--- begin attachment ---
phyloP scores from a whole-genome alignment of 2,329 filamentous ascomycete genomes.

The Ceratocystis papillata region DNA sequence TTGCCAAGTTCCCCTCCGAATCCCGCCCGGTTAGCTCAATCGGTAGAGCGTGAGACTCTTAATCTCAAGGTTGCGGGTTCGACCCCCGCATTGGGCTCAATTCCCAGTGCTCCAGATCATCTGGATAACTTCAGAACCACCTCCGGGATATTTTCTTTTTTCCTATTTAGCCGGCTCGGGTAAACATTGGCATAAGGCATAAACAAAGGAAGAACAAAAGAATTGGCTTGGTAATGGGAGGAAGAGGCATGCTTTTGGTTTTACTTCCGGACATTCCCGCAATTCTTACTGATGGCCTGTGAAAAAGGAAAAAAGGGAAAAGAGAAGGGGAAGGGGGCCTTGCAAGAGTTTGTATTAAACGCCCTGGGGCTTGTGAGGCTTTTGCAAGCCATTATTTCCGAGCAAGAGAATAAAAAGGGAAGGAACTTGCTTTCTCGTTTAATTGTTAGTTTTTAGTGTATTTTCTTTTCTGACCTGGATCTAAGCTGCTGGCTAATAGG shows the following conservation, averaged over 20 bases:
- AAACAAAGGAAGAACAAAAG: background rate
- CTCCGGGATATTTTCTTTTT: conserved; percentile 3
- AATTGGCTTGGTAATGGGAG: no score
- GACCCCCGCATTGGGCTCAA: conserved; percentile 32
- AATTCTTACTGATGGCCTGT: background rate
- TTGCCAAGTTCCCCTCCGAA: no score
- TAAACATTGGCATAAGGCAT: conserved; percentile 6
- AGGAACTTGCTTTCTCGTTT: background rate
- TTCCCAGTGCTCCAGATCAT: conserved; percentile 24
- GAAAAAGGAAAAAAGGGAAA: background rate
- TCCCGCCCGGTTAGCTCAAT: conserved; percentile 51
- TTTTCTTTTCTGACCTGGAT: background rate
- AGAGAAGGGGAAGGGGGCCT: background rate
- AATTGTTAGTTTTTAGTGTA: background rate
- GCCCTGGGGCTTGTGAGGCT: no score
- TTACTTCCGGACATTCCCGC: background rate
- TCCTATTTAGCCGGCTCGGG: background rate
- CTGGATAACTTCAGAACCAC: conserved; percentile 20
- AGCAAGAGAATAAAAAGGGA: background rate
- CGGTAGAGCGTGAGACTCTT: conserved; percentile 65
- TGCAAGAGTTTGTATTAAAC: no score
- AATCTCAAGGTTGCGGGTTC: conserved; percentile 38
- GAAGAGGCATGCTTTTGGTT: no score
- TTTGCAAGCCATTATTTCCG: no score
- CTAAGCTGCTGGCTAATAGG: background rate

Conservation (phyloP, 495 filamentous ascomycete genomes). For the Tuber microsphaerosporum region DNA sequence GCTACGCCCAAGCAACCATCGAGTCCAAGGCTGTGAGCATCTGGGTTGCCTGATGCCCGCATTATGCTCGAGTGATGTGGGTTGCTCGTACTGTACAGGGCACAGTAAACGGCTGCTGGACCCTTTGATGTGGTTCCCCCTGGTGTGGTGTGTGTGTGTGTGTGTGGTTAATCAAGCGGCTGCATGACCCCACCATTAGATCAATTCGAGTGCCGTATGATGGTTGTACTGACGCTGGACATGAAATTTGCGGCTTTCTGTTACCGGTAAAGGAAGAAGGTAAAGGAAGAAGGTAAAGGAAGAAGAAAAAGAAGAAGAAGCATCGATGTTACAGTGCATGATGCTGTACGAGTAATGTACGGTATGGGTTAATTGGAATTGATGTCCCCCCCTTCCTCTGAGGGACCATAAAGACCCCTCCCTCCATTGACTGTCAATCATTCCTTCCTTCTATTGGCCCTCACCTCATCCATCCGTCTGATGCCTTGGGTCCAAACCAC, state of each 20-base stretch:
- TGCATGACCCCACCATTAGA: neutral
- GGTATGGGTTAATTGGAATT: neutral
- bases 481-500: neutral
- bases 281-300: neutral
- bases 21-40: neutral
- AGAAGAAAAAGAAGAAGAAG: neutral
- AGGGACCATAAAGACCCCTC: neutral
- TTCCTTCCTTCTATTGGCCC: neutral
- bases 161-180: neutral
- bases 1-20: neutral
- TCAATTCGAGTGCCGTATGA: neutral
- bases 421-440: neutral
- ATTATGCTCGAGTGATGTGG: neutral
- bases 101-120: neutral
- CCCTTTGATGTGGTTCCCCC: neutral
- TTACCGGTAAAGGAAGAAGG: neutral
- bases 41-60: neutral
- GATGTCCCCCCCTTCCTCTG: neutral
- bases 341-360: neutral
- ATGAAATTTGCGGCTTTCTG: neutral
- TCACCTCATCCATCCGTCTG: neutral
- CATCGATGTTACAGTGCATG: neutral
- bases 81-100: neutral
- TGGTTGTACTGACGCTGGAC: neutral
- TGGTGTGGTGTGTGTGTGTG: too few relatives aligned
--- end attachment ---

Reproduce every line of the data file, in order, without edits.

phyloP scores from a whole-genome alignment of 2,329 filamentous ascomycete genomes.

The Ceratocystis papillata region DNA sequence TTGCCAAGTTCCCCTCCGAATCCCGCCCGGTTAGCTCAATCGGTAGAGCGTGAGACTCTTAATCTCAAGGTTGCGGGTTCGACCCCCGCATTGGGCTCAATTCCCAGTGCTCCAGATCATCTGGATAACTTCAGAACCACCTCCGGGATATTTTCTTTTTTCCTATTTAGCCGGCTCGGGTAAACATTGGCATAAGGCATAAACAAAGGAAGAACAAAAGAATTGGCTTGGTAATGGGAGGAAGAGGCATGCTTTTGGTTTTACTTCCGGACATTCCCGCAATTCTTACTGATGGCCTGTGAAAAAGGAAAAAAGGGAAAAGAGAAGGGGAAGGGGGCCTTGCAAGAGTTTGTATTAAACGCCCTGGGGCTTGTGAGGCTTTTGCAAGCCATTATTTCCGAGCAAGAGAATAAAAAGGGAAGGAACTTGCTTTCTCGTTTAATTGTTAGTTTTTAGTGTATTTTCTTTTCTGACCTGGATCTAAGCTGCTGGCTAATAGG shows the following conservation, averaged over 20 bases:
- AAACAAAGGAAGAACAAAAG: background rate
- CTCCGGGATATTTTCTTTTT: conserved; percentile 3
- AATTGGCTTGGTAATGGGAG: no score
- GACCCCCGCATTGGGCTCAA: conserved; percentile 32
- AATTCTTACTGATGGCCTGT: background rate
- TTGCCAAGTTCCCCTCCGAA: no score
- TAAACATTGGCATAAGGCAT: conserved; percentile 6
- AGGAACTTGCTTTCTCGTTT: background rate
- TTCCCAGTGCTCCAGATCAT: conserved; percentile 24
- GAAAAAGGAAAAAAGGGAAA: background rate
- TCCCGCCCGGTTAGCTCAAT: conserved; percentile 51
- TTTTCTTTTCTGACCTGGAT: background rate
- AGAGAAGGGGAAGGGGGCCT: background rate
- AATTGTTAGTTTTTAGTGTA: background rate
- GCCCTGGGGCTTGTGAGGCT: no score
- TTACTTCCGGACATTCCCGC: background rate
- TCCTATTTAGCCGGCTCGGG: background rate
- CTGGATAACTTCAGAACCAC: conserved; percentile 20
- AGCAAGAGAATAAAAAGGGA: background rate
- CGGTAGAGCGTGAGACTCTT: conserved; percentile 65
- TGCAAGAGTTTGTATTAAAC: no score
- AATCTCAAGGTTGCGGGTTC: conserved; percentile 38
- GAAGAGGCATGCTTTTGGTT: no score
- TTTGCAAGCCATTATTTCCG: no score
- CTAAGCTGCTGGCTAATAGG: background rate

Conservation (phyloP, 495 filamentous ascomycete genomes). For the Tuber microsphaerosporum region DNA sequence GCTACGCCCAAGCAACCATCGAGTCCAAGGCTGTGAGCATCTGGGTTGCCTGATGCCCGCATTATGCTCGAGTGATGTGGGTTGCTCGTACTGTACAGGGCACAGTAAACGGCTGCTGGACCCTTTGATGTGGTTCCCCCTGGTGTGGTGTGTGTGTGTGTGTGTGGTTAATCAAGCGGCTGCATGACCCCACCATTAGATCAATTCGAGTGCCGTATGATGGTTGTACTGACGCTGGACATGAAATTTGCGGCTTTCTGTTACCGGTAAAGGAAGAAGGTAAAGGAAGAAGGTAAAGGAAGAAGAAAAAGAAGAAGAAGCATCGATGTTACAGTGCATGATGCTGTACGAGTAATGTACGGTATGGGTTAATTGGAATTGATGTCCCCCCCTTCCTCTGAGGGACCATAAAGACCCCTCCCTCCATTGACTGTCAATCATTCCTTCCTTCTATTGGCCCTCACCTCATCCATCCGTCTGATGCCTTGGGTCCAAACCAC, state of each 20-base stretch:
- TGCATGACCCCACCATTAGA: neutral
- GGTATGGGTTAATTGGAATT: neutral
- bases 481-500: neutral
- bases 281-300: neutral
- bases 21-40: neutral
- AGAAGAAAAAGAAGAAGAAG: neutral
- AGGGACCATAAAGACCCCTC: neutral
- TTCCTTCCTTCTATTGGCCC: neutral
- bases 161-180: neutral
- bases 1-20: neutral
- TCAATTCGAGTGCCGTATGA: neutral
- bases 421-440: neutral
- ATTATGCTCGAGTGATGTGG: neutral
- bases 101-120: neutral
- CCCTTTGATGTGGTTCCCCC: neutral
- TTACCGGTAAAGGAAGAAGG: neutral
- bases 41-60: neutral
- GATGTCCCCCCCTTCCTCTG: neutral
- bases 341-360: neutral
- ATGAAATTTGCGGCTTTCTG: neutral
- TCACCTCATCCATCCGTCTG: neutral
- CATCGATGTTACAGTGCATG: neutral
- bases 81-100: neutral
- TGGTTGTACTGACGCTGGAC: neutral
- TGGTGTGGTGTGTGTGTGTG: too few relatives aligned